By Maren Kate
One of the most natural human impulses is the desire to be in control. Usually the more instability a person is dealing with in their life, the more they grasp for control of whatever aspect they can. This is often why we see children with bad home lives picking up an eating disorder (if they can’t control their parents, they can control what goes into their body) or a mid-level manager in a failing company micro-managing the people underneath him with an iron fist.
As a child I was obsessed with controlling my surroundings, down to the point where watching a new movie stressed me out because I didn’t know what was going to happen. As I grew up I was able to shake my extremely controlling ways, in part due to a therapist and long-suffering boyfriend, but when I started Zirtual a year ago I saw the red-eyed control-monster once again rear it’s ugly head.
I wanted to do everything myself but as I started hiring people I realized that it was impossible to keep tabs on it all and be able to focus on the high-level stuff at the same time. My dilema was ironic since Zirtual is a company based around the concept of saving one’s time by delegating tasks to a personal assistant.
I had worked with assistants for several years and they had very much helped force me out of my micro-managing ways because knowing I was paying someone gave me an extra incentive to send off tasks to them and clear my plate. But working with a team and co-founders was a completely new experience.
An important quote I ran across which totally changed my thoughts on micro-managing and delegation within my business was from Richard Branson:
“I am often asked how I manage to keep my finger on the pulse with so many different companies and ideas to think about. This is all about the art of delegation. From a very early time, when we went from one company to two companies, I realized I couldn’t do everything myself. I had to learn the art of delegation and try to find people who are better than me to run the companies – that wasn’t that difficult!”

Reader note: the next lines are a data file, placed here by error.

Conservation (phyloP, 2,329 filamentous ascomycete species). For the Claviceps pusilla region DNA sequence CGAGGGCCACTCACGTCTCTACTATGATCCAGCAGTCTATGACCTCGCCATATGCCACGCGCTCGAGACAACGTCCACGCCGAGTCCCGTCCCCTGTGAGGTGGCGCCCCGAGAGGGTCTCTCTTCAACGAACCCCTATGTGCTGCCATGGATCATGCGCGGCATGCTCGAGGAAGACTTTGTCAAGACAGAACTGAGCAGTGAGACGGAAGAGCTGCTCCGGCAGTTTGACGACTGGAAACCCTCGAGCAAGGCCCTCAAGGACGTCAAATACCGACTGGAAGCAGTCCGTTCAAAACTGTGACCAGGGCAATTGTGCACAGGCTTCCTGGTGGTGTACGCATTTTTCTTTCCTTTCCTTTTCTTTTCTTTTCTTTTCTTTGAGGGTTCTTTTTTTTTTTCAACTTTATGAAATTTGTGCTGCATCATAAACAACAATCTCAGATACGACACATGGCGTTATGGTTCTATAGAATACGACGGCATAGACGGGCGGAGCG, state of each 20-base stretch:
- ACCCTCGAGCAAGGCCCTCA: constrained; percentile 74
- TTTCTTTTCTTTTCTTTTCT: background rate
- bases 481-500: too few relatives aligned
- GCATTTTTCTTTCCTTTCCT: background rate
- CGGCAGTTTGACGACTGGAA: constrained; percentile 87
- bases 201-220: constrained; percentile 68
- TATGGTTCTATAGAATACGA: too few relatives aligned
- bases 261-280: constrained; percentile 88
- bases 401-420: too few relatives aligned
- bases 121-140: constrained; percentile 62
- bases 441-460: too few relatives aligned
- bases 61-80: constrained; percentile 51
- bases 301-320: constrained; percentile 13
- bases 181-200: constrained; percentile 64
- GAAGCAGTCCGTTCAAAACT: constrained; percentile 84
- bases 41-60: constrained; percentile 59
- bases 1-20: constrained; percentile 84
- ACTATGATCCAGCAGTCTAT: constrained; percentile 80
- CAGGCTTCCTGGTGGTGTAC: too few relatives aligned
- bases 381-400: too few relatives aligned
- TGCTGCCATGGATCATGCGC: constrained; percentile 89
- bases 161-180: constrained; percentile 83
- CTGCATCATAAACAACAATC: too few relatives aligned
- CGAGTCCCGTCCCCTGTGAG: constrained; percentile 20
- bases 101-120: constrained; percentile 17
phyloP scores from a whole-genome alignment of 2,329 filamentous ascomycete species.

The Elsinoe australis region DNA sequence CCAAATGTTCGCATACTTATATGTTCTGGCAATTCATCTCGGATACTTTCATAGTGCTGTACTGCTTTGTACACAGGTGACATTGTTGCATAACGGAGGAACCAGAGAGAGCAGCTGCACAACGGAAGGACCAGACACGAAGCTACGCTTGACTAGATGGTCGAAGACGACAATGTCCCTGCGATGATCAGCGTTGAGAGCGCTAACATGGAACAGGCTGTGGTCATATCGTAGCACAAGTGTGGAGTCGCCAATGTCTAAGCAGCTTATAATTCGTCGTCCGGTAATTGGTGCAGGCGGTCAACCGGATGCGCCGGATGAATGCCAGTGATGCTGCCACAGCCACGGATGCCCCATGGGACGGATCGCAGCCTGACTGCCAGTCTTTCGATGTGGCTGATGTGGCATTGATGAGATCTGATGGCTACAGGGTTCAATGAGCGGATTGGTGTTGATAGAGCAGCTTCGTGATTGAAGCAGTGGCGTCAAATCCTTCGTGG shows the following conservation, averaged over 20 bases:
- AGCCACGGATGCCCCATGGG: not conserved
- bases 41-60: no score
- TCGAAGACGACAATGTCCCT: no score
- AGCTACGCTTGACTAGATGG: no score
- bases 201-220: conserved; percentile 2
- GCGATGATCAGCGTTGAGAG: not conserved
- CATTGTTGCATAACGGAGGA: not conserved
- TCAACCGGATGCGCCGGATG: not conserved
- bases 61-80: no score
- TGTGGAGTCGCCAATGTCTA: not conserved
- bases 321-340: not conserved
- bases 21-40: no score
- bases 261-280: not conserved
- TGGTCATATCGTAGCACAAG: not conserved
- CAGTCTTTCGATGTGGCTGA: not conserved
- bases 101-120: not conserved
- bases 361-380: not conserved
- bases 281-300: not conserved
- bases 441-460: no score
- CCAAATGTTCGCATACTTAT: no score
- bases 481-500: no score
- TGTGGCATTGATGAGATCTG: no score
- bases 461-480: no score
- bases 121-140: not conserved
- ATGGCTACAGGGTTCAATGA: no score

Luckily for me (and our team) between Branson’s encouraging outlook and a few delegation tricks I learned along the way I was able to let go of my controlling ways and instead focus on growing my business.
3 Ways to Not Get Your Control Freak On
1. Surround yourself with smarter people than, yourself. Never hire someone you think you’re superior to, this is a lesson I realized very early on. Hire people who make you think “wow, they’re a lot better at me in X, Y or Z” and you’ll be less likely to try to micro-manage them.
2. Practice the 80/20 principle. This idea, called “Pareto’s Law” is based around the idea that 20% of the things we do contribute to 80% of the results. So 20% of your work is actually responsible for up to 80% of your success. Instead of focusing on the whole enchilada try to spend your time on that important 20% and let the rest be handled by your team. This is hard for the control freak but luckily, like with all things, delegation gets easier with practice.
3. Start small. The first step I took to freeing myself from my control-freak ways was to hire an assistant. Just somebody who could take small tasks off my plate and free up some of my time. This trained me on the basics of how to manage people, how to delegate properly and how to practice letting go of the majority of my day which I didn’t need to be directly handling. As your business grows you’ll want to eventually have a whole team who you delegate to, but often it’s helpful to start small with just one person like an assistant or intern.